There is no doubt that cities such as Paris, Rome, London, Washington, DC, Tokyo, among others, were designed, built and refined by leaders who had a dream to create enviable cities for posterity. This is also the dream Governor Amaechi has envisioned for the Greater Port Harcourt City, and other adjoining towns. He is already restoring the Garden City status of Port Harcourt, and transforming Port Harcourt and Obio/Akpor to mega-cities. Methinks the new local government chairmen can set for themselves the agenda to work assiduously and selflessly to make their local governments models for other states to emulate.

From the foregoing, one can boldly draw the conclusion that governance in Nigeria is daily going through a series of refinement. But such refinement cannot be far-reaching if the people are not carried along. Happily, the series of elections this year have come and gone, with the electorate clearly and freely making their choice of leaders at all levels they want to lead them in the next four and three years at the federal and state as well as local government levels. Yes, the elections have been adjudged the freest, fairest and most credible in Nigeria’s democratic history.

But it is important that such leaders go one step further by making the people to effectively participate in the governance of their states. This is because it  is only when that happens through the four-year or three-year tenure that the people can joyfully heave a sigh of relief, and be bold enough to say, indeed, that democracy is truly, “a government of the people, by the people, and for the people.”

Imegi, lecturer, Rivers State College of Arts and Science, Rumuola, resides in Port Harcourt.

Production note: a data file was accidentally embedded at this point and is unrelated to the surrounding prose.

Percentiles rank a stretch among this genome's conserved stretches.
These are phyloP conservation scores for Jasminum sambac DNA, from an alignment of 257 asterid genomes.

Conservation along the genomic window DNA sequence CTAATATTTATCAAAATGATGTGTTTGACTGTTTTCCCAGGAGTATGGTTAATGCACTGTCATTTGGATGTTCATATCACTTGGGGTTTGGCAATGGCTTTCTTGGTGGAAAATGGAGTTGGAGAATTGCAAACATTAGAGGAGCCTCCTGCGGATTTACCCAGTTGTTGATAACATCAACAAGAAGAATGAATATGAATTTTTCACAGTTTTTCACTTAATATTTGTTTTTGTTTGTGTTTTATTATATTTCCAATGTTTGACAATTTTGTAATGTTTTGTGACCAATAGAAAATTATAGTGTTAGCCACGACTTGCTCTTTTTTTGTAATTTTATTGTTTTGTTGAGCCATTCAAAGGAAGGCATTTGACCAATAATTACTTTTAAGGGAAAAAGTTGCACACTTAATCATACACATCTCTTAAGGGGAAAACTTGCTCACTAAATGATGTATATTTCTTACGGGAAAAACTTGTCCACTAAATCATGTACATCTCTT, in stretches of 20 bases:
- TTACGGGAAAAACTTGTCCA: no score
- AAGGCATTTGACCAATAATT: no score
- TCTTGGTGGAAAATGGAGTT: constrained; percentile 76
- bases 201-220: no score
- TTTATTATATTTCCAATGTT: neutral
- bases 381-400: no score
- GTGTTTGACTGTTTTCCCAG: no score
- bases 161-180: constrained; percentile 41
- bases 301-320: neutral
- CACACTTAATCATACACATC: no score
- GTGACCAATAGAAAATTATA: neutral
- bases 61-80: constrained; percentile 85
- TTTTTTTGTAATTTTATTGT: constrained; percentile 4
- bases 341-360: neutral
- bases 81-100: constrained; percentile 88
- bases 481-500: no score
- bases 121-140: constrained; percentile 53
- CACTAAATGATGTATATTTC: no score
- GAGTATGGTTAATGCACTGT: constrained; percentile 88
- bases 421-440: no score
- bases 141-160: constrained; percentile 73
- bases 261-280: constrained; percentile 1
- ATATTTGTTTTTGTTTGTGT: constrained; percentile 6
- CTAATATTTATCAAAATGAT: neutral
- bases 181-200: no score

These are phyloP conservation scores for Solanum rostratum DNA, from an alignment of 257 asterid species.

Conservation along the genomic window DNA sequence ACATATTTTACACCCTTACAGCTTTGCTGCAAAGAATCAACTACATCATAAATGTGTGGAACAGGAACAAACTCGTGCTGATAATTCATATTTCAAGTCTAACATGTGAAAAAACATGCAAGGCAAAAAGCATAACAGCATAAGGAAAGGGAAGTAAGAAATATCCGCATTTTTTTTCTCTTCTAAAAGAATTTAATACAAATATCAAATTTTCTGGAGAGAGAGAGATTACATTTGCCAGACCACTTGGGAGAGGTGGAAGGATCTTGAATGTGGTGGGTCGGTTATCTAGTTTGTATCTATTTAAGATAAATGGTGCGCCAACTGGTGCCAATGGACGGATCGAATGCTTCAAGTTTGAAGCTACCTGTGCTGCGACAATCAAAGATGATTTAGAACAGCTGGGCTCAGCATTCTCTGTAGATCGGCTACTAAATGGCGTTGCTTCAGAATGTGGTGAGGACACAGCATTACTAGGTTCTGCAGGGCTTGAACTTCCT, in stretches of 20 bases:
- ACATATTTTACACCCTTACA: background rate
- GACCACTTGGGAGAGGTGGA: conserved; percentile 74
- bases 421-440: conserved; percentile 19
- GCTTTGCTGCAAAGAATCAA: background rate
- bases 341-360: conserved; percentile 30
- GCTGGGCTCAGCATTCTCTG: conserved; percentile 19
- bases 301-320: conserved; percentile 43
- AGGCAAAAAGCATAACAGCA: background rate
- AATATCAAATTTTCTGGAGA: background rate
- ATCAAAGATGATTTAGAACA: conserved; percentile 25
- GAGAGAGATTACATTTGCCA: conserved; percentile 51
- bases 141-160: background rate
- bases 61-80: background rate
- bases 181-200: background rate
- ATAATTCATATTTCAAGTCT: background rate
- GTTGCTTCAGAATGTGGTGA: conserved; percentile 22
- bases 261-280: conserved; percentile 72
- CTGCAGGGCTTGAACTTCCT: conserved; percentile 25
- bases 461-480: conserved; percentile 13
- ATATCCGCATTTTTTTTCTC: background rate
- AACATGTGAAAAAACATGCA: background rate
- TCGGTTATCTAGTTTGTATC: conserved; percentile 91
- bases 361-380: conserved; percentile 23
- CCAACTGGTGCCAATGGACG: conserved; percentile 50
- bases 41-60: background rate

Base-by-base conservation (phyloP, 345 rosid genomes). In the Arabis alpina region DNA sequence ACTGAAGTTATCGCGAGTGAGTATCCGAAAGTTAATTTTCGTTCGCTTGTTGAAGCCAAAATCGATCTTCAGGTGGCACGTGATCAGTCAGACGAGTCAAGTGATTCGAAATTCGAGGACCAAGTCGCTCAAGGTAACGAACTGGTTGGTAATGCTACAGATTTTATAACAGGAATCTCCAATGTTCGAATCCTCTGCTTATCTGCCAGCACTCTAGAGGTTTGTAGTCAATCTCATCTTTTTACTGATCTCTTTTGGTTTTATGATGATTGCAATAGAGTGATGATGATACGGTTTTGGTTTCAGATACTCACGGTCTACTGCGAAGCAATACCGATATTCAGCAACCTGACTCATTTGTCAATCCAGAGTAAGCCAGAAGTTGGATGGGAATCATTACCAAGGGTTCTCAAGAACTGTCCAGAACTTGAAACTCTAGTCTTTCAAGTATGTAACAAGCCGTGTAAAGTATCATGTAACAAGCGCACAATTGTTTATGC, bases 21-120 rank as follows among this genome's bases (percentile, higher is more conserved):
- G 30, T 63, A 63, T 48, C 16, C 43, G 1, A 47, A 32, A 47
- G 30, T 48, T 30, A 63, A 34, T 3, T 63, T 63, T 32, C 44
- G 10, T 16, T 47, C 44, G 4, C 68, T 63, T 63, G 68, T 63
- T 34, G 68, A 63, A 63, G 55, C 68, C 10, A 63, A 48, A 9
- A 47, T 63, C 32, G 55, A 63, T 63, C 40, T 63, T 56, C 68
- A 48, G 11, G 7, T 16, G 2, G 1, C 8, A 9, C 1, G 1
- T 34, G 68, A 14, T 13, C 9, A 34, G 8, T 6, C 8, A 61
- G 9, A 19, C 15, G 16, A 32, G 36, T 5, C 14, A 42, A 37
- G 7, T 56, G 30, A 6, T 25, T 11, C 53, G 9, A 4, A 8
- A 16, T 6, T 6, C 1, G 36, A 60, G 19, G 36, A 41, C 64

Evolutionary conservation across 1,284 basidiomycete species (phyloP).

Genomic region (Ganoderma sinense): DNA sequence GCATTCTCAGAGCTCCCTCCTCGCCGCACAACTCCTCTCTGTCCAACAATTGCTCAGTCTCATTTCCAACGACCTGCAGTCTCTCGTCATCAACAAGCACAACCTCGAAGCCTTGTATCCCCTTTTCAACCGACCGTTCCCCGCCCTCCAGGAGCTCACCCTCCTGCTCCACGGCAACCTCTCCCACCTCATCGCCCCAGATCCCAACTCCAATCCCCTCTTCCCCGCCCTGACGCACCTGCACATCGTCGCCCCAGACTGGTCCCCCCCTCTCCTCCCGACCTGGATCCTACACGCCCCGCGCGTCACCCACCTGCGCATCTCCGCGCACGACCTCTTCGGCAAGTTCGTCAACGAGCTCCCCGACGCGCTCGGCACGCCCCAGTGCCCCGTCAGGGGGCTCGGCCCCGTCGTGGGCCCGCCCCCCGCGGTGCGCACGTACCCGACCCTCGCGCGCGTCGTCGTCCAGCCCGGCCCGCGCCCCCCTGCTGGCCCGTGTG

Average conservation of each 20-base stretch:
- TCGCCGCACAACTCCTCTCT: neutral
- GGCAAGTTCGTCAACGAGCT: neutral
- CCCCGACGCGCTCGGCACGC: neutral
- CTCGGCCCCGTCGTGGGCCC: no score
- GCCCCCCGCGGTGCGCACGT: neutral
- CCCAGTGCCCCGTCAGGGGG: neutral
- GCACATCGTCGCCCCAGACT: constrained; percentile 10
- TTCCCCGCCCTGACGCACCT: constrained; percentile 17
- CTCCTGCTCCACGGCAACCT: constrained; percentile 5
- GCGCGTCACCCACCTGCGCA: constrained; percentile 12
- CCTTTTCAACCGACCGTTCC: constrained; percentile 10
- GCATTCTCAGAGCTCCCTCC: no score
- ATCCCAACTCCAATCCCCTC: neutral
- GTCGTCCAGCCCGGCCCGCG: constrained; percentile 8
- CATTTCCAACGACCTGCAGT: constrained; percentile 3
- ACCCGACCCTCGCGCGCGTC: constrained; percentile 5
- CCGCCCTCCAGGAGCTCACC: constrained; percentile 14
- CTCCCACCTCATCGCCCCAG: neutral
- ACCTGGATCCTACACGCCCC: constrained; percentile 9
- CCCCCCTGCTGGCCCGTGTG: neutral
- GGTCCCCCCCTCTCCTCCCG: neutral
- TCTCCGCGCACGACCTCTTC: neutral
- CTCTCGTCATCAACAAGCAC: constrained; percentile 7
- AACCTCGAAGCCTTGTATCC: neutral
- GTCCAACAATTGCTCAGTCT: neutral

Thaddeus Imegi

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Opinion

Job Creation Can Reduce Crime

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Crime is on the increase in Nigeria. And some public affairs analysts have attributed the upsurge in crime in the country to the high level of unemployment. Breaking down of law and order is becoming a trend that is growing fast in the land. Illegality is fast becoming legality in the country. Criminal-minded citizens are using lack of employment opportunities witnessed in Nigeria to swindle some innocent Nigerians.
This is because some people are desperate to get rich through all means and cost available to them. And so, some fall prey to the cheats and fraudsters in the society. Some jobless people have been defrauded and killed by their perceived employers. Few weeks ago, the social and mainstream media were filled with news of a young lady who was killed in cause of searching for employment from wrong person in Akwa Ibom State.
So many networking and Ponzi businesses have sprung up in the guise of making people rich with ease. And some people are being swindled of their money on daily basis. The trend of creating platforms to dupe people is at alarming stage in Nigeria.
Today, betting is a lucrative venture that almost everyone wants to invest in. And in some cases, one would always act to cause someone to miss his long-awaited expectations.
Kidnapping is carried out on daily basis for ransom to be paid by the victims or the victims’ families. This is dangerous to national development. A lazy man and a hardworking man need food to eat when hunger comes. The quest to make money without labour is a dangerous approach in the country. Yahoo boys and girls are everywhere making innovation to defraud people of their hard-earned money saved in the banks. And everything is blamed on poverty and lack of employment opportunities. The security agencies in the country have not been able to bring the high crime rate under control.
The government is not seen to be working because of high magnitude of crime rate in the land. Every complaint of crime hinges on unemployment. That may seem as a fact but is not total. Some who indulge in crime are working class and some come from well-to-do families. The crime rate is unassuming, especially financial crimes.
Observationally, it is like stealing is fast becoming a norm. This is worrisome. The state of insecurity is not helping matters in Nigeria. And it is time for the Federal Government to use full force to restore relative peace in the country. Insecurity does not support job creation in any country of the world.
It is high time the government came down and look at the plight of the people. Some of the major manufacturing companies in the country had folded up or relocated to another country because of the unfriendly and harsh environment for businesses.